Interfaith Moot Urges Global Anti-terror Pact
Saudi King Abdullah shakes hands with a participant in the Conference
Madrid: Saudi King Abdullah appealed for “constructive dialogue” to end disputes among the major religions as he opened an inter-faith conference here on Wednesday.
“We all believe in one God... We are meeting here today to say that religion should be a means to iron out differences and not to lead to disputes,” he said at the three-day World Conference on Dialogue organised by the Muslim World League. King Abdullah called for a “constructive dialogue to open a new page of reconciliation after so many disputes”.
Around 200 people, including representatives of the world’s major religions, attended the conference. Among them were the secretary general of the World Jewish Congress, Michael Schneider, and Cardinal Jean-Louis Tauran, who is responsible for dialogue between the Vatican and Muslims.
“Most of the dialogue has ended in failure...,” King Abdullah said. “To succeed we must emphasize the common link among us which is a belief in God.” He said religion could combat many of the problems of modern society.
“Terrorism..., the breakdown of families, drugs, exploitation of the weak — all these are the consequences of a spiritual void.”
Representatives of the world's great religions at the end of the landmark conference passed a declaration condemning terrorism and demanding international agreement on defining it, addressing its root causes and achieving justice and stability in the world.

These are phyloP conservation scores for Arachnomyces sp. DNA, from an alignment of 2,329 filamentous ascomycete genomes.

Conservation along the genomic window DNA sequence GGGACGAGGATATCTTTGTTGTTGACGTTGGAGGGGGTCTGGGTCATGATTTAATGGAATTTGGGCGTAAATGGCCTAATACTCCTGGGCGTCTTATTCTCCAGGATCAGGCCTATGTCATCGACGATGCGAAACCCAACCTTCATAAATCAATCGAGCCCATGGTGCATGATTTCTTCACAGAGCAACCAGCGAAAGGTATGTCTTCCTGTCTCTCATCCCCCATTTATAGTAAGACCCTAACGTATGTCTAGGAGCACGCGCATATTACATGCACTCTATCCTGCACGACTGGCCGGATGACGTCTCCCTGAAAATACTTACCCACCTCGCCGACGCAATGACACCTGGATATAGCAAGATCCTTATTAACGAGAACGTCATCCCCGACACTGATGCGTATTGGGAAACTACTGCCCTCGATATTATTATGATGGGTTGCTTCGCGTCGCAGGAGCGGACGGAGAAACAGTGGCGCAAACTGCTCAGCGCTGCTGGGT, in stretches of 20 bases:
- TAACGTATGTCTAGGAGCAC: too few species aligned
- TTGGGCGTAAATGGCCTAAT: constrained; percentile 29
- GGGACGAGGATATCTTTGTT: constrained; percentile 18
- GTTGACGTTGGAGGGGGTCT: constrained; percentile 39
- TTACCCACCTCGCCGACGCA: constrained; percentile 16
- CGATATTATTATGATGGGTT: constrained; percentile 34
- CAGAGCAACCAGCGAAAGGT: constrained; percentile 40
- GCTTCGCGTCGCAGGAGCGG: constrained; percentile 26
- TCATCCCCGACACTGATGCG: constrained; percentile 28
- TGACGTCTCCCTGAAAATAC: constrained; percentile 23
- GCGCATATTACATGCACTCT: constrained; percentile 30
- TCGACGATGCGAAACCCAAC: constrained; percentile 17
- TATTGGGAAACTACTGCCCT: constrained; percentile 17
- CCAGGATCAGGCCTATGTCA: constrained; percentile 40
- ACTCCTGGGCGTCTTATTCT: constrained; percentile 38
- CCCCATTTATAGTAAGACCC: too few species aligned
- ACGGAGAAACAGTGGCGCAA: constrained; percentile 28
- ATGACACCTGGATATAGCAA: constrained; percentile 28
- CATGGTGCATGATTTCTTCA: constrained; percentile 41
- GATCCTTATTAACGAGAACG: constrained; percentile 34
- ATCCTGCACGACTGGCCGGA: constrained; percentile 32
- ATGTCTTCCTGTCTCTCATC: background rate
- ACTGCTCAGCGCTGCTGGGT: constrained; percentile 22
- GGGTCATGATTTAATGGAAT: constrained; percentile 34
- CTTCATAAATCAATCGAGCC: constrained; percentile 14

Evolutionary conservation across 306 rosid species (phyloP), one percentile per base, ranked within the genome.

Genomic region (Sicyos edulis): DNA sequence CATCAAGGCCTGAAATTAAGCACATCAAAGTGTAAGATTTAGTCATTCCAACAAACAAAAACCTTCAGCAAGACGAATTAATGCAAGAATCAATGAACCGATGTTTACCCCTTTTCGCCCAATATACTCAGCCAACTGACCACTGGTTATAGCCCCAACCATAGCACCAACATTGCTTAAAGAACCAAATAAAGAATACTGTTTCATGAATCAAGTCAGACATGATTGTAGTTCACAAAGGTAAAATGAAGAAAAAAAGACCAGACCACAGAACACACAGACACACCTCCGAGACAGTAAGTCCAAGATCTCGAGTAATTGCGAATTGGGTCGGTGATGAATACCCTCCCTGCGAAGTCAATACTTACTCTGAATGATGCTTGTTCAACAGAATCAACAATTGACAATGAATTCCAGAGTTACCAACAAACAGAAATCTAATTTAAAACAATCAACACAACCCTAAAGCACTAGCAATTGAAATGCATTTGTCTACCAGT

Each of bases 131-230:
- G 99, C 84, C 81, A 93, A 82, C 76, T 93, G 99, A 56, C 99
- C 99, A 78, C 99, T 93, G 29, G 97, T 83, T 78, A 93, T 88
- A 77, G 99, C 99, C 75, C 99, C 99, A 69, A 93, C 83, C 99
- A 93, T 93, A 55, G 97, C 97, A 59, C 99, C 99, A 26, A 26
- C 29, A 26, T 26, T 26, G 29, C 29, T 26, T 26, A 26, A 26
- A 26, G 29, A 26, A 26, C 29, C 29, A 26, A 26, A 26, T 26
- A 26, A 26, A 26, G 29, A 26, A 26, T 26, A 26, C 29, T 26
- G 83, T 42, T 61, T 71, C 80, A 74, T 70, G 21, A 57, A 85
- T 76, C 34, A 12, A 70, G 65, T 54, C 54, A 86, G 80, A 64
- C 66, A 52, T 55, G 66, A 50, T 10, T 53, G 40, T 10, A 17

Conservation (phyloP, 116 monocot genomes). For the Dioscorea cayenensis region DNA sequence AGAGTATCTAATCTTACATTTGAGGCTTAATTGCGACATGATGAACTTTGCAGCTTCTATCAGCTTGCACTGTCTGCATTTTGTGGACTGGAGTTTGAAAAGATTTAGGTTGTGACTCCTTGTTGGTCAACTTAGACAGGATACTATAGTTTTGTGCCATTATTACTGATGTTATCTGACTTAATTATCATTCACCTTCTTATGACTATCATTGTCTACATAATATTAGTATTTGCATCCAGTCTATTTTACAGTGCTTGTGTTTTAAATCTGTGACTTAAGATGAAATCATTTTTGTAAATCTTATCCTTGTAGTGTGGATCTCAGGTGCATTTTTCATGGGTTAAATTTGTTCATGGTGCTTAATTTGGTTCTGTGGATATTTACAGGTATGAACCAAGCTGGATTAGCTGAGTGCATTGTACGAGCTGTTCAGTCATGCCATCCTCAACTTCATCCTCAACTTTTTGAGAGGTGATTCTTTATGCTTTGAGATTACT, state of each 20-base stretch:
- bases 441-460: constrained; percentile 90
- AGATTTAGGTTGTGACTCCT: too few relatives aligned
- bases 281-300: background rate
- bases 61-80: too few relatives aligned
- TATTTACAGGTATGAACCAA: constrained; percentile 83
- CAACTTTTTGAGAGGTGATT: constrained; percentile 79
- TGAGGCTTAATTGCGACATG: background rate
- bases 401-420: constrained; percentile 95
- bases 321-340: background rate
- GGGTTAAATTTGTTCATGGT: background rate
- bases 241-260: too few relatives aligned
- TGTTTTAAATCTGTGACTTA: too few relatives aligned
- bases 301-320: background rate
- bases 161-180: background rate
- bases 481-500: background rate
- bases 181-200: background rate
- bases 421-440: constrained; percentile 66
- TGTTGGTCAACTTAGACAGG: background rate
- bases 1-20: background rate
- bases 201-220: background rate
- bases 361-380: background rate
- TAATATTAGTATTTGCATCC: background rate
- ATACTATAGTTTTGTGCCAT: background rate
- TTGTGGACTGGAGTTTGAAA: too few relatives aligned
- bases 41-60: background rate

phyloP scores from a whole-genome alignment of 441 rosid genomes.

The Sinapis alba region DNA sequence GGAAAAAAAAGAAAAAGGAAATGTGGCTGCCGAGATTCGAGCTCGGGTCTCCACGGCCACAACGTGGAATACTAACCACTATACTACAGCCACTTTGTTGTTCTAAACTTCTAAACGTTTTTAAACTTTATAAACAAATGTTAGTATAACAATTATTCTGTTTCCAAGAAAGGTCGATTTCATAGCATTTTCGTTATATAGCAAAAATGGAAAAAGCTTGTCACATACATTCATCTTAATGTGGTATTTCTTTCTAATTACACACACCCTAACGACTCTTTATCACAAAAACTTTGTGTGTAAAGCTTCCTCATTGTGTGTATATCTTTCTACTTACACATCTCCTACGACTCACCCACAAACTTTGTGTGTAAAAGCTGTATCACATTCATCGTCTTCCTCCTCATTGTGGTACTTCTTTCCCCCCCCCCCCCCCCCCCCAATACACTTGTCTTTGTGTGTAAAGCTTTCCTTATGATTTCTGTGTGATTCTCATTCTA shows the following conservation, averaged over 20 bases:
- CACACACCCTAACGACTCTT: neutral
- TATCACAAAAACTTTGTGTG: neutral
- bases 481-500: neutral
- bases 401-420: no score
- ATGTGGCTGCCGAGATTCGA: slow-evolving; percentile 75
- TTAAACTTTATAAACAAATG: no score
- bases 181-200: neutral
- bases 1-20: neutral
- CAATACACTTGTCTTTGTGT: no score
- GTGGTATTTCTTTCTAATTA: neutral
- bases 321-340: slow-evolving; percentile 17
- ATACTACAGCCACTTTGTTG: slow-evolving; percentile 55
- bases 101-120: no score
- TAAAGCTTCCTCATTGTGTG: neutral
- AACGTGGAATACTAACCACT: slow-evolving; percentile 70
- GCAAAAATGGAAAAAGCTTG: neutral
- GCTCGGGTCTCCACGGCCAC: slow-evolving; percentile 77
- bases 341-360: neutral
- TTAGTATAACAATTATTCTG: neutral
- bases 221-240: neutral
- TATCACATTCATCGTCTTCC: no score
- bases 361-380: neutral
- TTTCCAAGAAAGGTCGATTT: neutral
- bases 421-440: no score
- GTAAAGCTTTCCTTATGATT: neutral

"Terrorism is a worldwide phenomenon and requires international efforts to combat it in a serious, responsible and just way," the declaration said.
Over 300 delegates belonging to Islam, Christianity, Buddhism, Hinduism, Judaism and Sikhism noted that terrorism was one of the most serious obstacles confronting dialogue and co-existence.
"Terrorism is a universal phenomenon," the conference observed urging dialogue as one of the most important ways of knowing each other, "but terrorism is main obstacle in way of the promotion of dialogue," the declaration said.
Addressing a news conference at the end of the dialogue, Secretary General Muslim World League (MWL) Abdullah Abdulmohsin Al-Turki said the conference held on the appeal of the Saudi King Abdullah had no political motives; rather it focused on protecting human values through a continuous process of world dialogue.
The declaration also called for observing peace, honoring agreements and respecting traditions of peoples and their right to security, freedom and self-determination that are the basis for building good relations among all the people of the world. "Achieving this is a major objective of all religions and prominent cultures," the declaration said.
The declaration highlighted the significance of religions and moral values as well as the need for human beings to revert to their Creator in the fight against crime, corruption, drugs and terrorism. It also called upon the people to preserve the institution of the family and protect societies from deviant behaviors.
The participants of the conference agreed that dialogue was the best way for mutual understanding and cooperation in human relations as well as peaceful co-existence among nations, followers of different religions and prominent cultures.